Although Xingyiquan is classified as an internal style, its theory and principles of defense and applications are different from those of the best-known internal style, Taijiquan. While Taijiquan emphasizes power that is as soft as a whip, Xingyiquan uses power which is like rattan—soft at the beginning and hard at the instant of striking. While Taijiquan emphasizes using defense as an offense, Xingyiquan emphasizes using offense as the defense. While Taijiquan focuses on middle and short range fighting techniques, Xingyiquan concentrates on short range fighting. In this, Xingyiquans Jin (martial power, ) seems to resemble White Crane's, yet it has its own unique theories of defense and offense. Xingyiquans power must always remain soft internally, yet it must be hard externally whenever necessary.

Although Xingyiquan has only five basic movements, their variations and applications are unlimited. It is like dancing the waltz—which has only three basic steps, but hundreds of variations. Therefore, although the beginner will find Xingyiquan easier to learn than many other arts, it will still take more than ten years of pondering and practice to reach the deeper level of understanding and application. Because of this, it is a good style for a beginner who does not have any experience in the internal styles. It is also good as a second internal style for those who have already learned one, and it will increase their understanding of their first style. For those who are only interested in health, Xingyiquan provides a few simple movements which will achieve that goal.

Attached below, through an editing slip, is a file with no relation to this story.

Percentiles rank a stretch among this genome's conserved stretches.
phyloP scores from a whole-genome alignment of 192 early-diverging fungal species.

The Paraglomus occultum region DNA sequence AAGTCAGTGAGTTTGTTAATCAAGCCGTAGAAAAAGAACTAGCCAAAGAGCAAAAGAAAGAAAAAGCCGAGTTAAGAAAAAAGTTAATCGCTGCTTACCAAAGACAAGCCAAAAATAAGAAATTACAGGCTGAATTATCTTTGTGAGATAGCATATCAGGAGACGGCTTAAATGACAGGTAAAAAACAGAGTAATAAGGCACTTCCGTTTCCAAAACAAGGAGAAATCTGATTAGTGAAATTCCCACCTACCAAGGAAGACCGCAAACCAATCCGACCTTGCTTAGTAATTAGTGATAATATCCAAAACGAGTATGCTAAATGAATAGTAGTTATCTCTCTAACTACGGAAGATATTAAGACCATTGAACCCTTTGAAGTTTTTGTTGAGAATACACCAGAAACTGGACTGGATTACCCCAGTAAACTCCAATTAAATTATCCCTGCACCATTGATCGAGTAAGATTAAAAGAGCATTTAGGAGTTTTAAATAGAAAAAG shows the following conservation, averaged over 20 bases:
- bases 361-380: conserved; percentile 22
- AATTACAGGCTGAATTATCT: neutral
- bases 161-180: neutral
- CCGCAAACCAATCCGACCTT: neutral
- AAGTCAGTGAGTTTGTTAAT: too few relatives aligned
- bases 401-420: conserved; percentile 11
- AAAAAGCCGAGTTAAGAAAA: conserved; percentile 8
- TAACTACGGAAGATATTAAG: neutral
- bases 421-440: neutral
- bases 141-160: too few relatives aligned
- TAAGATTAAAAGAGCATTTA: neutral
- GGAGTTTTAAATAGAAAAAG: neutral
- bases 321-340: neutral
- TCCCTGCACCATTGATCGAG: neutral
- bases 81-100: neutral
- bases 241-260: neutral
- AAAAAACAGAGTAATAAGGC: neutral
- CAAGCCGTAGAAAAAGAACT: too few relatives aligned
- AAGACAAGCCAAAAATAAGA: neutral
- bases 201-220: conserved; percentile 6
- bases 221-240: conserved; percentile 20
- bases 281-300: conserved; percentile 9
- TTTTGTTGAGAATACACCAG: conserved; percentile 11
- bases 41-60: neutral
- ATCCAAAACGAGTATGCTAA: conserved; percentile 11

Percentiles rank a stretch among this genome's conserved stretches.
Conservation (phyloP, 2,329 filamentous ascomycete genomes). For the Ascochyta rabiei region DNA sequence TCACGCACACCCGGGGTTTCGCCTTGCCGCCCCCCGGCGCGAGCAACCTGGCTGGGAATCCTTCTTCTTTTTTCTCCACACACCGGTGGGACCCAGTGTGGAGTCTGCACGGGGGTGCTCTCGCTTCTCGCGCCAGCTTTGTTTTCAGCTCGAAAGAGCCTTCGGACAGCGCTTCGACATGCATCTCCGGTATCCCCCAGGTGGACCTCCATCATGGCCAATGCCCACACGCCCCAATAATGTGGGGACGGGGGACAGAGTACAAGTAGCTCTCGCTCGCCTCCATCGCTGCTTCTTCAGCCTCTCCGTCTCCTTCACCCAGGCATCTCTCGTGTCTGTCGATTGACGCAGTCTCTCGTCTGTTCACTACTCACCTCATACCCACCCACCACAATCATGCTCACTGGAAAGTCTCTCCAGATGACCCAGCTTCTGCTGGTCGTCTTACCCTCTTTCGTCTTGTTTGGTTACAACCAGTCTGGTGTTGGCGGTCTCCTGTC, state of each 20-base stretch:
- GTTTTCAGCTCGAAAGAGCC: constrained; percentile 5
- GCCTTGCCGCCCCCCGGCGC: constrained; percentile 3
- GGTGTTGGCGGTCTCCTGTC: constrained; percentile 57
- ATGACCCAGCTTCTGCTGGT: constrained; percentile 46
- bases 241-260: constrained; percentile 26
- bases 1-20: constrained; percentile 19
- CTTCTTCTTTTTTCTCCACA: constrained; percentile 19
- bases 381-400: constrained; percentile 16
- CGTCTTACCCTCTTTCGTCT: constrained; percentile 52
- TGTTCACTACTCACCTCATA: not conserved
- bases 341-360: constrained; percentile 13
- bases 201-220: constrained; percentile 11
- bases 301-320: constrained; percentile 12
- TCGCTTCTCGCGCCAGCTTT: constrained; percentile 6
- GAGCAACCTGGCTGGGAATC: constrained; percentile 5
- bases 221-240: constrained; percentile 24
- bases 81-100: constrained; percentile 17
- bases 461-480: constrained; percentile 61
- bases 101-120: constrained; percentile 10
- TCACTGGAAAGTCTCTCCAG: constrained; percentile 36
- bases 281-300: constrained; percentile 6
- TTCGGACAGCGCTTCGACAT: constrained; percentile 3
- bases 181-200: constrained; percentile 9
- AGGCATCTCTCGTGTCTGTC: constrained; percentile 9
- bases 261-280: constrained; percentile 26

When you read this book, it is especially important for you to understand Xingyiquan's theories and principles. They will serve as a map, and provide you with clear directions to lead you to your goal in the shortest possible time. If you do not understand the theory, what you learn will be only flowers and branches, and it will have no root.